After one of the best and also enormously popular art exhibitions of 2009 in Rome – Hiroshige: Master of Nature - the Museo della Fondazione Roma (Museo del Corso) continues to demonstrate that it is worthy of a place alongside the major galleries in the city with yet another marvellous show, this time presenting over 100 works by French-born sculptor, painter and performance artist Niki de Saint Phalle (1930-2002). As with the Hiroshige exhibition, this show guides the visitor through a thematic rather than strictly chronological selection of the artist's work via four main areas, or Memory Rooms – Origins, Nana Power, Spiritual Path and The Tarot Garden.
Admittedly, I came to this exhibition thinking that I didn't know her work at all, only to be reminded once there that she was (of course!) one of the creators of the Stravinsky Fountain, next to the Centre Pompidou, in Paris, which I'd seen and enjoyed so many times in the past. She collaborated on this public fountain with her long term partner in life and art, Jean Tinguely, whose impact on her work is charted in the section Spiritual Path and in works such as the dazzling yet deeply poignant silkscreen, Jean in My Heart, created in 1992, a year after Jean's death. This section, explored her inner world and included a large number of the California Diary silkscreen prints created during the 1990s. Charting her daily thoughts in a graphical jumble of words and images these pieces are a fascinating insight into what made Niki de Saint Phalle tick and are both moving and humorous, often within a single piece. When in Christmas, for example, which deals with the joys of laughter and love of life, she includes a reference to a sudden illness, we are saddened too by this intimate and shocking revelation. I spent ages pouring over them, following the circuitous route of her sentences written in her distinctive swirling font, determined to savour every word!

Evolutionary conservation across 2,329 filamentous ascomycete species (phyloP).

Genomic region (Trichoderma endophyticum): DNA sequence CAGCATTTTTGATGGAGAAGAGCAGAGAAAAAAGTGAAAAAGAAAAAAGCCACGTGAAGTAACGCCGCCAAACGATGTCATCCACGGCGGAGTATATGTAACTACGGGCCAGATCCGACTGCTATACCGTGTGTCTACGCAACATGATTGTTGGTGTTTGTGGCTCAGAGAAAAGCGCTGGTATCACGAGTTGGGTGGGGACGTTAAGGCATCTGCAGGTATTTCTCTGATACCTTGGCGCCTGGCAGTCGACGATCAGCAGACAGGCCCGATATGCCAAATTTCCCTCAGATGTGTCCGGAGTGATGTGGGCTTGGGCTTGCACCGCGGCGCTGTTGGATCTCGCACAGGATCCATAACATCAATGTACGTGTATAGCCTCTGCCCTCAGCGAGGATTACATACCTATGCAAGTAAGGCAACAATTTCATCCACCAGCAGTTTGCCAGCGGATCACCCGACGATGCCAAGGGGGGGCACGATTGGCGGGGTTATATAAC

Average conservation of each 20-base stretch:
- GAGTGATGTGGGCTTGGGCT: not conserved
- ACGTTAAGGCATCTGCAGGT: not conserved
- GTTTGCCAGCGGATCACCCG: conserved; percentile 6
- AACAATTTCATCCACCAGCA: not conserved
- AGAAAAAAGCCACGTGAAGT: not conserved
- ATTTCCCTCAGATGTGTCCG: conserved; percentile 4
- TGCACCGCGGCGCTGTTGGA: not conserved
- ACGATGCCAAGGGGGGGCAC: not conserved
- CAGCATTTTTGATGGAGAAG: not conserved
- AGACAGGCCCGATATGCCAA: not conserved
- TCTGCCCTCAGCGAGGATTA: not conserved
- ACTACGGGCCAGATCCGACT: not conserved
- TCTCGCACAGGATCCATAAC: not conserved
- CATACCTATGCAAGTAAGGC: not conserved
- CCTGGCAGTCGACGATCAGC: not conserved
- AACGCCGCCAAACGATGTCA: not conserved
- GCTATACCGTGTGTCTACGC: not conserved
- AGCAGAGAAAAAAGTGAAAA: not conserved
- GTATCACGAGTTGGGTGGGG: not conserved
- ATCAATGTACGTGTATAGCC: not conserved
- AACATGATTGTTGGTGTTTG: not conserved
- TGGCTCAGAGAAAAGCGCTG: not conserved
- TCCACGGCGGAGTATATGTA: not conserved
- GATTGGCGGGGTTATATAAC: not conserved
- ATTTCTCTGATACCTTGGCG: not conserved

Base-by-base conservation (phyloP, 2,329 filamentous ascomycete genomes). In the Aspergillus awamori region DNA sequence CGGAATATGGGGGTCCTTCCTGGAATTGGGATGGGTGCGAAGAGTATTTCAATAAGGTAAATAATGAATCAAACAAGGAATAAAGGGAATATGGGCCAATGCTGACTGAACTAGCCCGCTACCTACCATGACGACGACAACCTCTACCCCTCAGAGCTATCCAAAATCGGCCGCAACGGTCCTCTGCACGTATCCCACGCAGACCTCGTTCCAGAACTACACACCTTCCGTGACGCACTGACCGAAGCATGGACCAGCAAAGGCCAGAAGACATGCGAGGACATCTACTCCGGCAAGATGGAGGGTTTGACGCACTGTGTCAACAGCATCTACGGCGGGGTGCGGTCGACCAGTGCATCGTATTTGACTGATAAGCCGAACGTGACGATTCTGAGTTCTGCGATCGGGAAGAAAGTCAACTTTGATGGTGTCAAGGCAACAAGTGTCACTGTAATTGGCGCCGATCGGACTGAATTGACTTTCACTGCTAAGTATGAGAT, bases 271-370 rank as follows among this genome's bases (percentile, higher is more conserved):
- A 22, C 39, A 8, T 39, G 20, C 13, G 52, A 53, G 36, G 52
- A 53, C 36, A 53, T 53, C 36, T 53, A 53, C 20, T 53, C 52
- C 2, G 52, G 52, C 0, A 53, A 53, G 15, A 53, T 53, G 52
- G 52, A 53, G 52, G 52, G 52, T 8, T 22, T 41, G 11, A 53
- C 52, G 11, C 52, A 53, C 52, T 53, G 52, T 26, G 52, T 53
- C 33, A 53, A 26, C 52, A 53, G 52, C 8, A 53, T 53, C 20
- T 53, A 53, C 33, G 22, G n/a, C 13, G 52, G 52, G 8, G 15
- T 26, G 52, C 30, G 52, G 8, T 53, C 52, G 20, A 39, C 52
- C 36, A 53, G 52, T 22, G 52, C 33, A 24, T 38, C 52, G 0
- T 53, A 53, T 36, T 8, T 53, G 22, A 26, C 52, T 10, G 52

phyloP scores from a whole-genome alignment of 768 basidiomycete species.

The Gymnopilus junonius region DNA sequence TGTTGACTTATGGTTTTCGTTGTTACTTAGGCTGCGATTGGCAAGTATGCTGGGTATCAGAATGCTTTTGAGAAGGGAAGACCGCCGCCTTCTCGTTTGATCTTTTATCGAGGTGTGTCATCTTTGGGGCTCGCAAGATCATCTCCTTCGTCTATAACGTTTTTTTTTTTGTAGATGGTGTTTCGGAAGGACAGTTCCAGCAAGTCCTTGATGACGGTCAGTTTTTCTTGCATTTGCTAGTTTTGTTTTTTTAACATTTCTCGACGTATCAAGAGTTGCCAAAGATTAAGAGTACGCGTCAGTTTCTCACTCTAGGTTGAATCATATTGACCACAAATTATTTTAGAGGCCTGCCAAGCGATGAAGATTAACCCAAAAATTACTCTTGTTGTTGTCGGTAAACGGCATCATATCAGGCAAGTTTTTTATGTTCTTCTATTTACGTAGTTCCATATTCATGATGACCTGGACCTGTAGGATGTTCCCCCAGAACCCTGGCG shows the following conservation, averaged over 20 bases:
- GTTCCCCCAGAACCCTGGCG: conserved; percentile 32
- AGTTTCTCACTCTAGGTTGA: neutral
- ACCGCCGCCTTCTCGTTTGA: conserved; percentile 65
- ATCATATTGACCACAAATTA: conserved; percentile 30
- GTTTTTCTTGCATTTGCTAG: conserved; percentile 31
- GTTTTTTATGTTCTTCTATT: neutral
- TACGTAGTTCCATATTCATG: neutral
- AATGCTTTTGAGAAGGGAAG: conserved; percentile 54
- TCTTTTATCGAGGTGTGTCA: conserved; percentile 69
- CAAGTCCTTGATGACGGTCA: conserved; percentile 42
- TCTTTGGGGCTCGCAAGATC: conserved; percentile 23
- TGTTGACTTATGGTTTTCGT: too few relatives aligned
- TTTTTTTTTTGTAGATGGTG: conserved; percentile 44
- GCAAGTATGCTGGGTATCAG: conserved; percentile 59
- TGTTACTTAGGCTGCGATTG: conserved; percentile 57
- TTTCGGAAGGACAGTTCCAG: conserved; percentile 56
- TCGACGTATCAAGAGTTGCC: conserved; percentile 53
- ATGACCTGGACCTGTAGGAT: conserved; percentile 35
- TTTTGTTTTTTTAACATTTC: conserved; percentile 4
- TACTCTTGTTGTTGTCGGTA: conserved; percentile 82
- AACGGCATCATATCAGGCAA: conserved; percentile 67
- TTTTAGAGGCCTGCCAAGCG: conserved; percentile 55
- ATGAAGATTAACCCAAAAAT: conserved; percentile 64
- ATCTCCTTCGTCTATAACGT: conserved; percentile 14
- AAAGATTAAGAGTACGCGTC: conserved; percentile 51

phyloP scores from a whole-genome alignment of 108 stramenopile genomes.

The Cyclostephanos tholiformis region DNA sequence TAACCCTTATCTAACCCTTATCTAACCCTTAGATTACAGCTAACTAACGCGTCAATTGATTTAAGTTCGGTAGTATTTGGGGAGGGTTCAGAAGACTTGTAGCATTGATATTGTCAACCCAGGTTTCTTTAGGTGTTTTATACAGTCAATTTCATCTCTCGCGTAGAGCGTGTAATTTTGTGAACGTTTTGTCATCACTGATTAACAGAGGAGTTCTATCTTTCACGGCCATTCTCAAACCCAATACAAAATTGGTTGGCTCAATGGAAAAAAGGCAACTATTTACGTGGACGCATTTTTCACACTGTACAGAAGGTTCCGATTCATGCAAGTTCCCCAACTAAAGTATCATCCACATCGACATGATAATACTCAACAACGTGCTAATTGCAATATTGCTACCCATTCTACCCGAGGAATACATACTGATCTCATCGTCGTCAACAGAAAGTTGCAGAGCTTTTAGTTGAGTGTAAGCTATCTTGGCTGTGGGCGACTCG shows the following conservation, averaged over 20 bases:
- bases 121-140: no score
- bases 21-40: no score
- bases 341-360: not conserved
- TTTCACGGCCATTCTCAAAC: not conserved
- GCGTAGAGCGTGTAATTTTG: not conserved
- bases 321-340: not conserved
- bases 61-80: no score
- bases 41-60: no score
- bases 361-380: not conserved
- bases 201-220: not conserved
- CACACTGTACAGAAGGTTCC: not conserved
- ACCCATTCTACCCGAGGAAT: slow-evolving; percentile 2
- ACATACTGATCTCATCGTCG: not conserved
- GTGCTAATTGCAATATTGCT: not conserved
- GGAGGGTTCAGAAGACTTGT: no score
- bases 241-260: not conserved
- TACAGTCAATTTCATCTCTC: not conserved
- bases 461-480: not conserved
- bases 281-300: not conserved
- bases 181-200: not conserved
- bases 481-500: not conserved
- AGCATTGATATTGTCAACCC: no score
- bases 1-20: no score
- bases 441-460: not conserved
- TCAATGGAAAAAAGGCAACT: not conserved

If the Shooting Paintings of the 1960s brought her notoriety - she quite literally shot at paintings with a rifle, thus opening bags of pigments which would then run down the canvas – for the most part her work is joyous and life affirming. She wore her heart (and influences) on her sleeve and whilst her own references to Gaudí and Miro are immediately apparent, the influence of her work on others wasn't mentioned – I saw shades of early Julian Schnabel, Keith Haring and most strikingly, the Beatles' animated movie Yellow Submarine.
The final spaces in the gallery were dedicated to the works for which she is arguably most famous - the brightly painted and curvaceous celebrations of the complexities of womanhood, the giant Nanas, and the sculptures built for the Giardino dei Tarocchi in Garavicchio, Tuscany (complete with sound effects of the wind blowing through trees and real autumn leaves scattered around the exhibits). Tragically, most of these figures were created in polyester resin, a substance known to give off highly toxic gases – although aware of the dangers, Saint Phalle continued working with this material until she eventually succumbed to emphysema in 2002, cutting short the life of this unique artist. Large scale stills from her art films covered entire panels throughout the show and a short sequence of film clips running on a loop completed this fine introduction to a fascinating artist and an extraordinary body of work.
This is a wonderful show, closing soon – catch it if you can!
Niki de Saint Phalle at the Museo della Fondazione Roma is curated by Stefano Cecchetto and continues until 17th January 2010.